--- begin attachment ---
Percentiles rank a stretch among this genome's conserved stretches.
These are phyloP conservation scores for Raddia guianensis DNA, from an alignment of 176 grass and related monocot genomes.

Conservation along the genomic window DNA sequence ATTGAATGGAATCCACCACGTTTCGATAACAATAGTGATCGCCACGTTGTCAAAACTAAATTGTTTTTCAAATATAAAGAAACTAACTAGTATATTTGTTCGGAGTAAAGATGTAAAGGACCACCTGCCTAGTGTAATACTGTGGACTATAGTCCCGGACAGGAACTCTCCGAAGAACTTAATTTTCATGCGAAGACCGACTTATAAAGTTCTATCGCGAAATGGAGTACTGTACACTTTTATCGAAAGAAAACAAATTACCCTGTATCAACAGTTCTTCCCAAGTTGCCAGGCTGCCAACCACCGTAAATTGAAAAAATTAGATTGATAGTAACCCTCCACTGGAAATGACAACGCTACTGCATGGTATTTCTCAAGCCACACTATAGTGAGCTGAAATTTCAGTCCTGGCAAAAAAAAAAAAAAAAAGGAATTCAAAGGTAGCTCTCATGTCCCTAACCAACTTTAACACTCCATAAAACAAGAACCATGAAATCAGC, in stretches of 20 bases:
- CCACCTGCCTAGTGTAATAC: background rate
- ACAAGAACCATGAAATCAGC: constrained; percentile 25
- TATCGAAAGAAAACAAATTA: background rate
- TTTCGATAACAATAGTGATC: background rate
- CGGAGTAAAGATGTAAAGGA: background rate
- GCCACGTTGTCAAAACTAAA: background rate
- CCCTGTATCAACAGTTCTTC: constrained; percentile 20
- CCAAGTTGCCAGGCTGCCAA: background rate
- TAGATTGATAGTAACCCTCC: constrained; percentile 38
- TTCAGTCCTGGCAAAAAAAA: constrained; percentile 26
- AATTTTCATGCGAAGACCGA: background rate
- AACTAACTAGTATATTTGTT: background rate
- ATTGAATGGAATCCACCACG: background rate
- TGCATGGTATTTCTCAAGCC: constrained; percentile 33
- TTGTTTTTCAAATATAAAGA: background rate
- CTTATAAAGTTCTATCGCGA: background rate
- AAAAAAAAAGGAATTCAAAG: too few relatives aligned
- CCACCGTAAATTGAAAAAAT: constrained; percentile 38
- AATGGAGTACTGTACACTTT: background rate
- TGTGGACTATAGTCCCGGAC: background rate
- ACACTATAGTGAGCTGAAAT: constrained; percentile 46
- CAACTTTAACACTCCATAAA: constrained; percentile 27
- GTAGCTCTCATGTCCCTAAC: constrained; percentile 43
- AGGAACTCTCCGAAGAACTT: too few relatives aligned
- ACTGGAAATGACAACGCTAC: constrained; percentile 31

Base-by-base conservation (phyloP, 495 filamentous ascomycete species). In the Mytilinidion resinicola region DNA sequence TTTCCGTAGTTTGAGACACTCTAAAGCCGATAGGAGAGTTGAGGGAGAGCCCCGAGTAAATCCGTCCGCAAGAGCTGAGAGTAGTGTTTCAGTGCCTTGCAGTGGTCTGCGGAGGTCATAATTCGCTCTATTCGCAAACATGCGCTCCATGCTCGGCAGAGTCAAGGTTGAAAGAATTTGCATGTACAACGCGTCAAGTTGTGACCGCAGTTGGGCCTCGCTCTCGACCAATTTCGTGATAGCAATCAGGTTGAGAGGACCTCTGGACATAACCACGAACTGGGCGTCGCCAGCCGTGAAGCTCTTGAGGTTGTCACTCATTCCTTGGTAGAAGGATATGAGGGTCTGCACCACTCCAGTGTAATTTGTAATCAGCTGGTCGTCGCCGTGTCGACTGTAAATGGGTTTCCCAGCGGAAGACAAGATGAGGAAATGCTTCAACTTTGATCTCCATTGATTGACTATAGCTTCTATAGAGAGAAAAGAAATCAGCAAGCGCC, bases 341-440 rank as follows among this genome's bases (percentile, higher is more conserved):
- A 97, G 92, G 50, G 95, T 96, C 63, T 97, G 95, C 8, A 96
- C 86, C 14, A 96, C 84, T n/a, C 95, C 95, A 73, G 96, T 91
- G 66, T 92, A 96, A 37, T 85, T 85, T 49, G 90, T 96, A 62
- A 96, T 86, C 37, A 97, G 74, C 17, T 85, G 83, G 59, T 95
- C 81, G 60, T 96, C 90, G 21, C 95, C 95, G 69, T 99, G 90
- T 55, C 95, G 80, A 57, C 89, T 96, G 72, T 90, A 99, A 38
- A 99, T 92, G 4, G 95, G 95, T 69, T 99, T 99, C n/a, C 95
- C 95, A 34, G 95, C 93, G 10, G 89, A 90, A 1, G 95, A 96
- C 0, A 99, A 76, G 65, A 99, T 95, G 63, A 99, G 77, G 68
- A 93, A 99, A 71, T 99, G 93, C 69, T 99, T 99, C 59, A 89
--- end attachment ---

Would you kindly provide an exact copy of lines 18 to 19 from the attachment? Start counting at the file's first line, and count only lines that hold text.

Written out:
- TTGTTTTTCAAATATAAAGA: background rate
- CTTATAAAGTTCTATCGCGA: background rate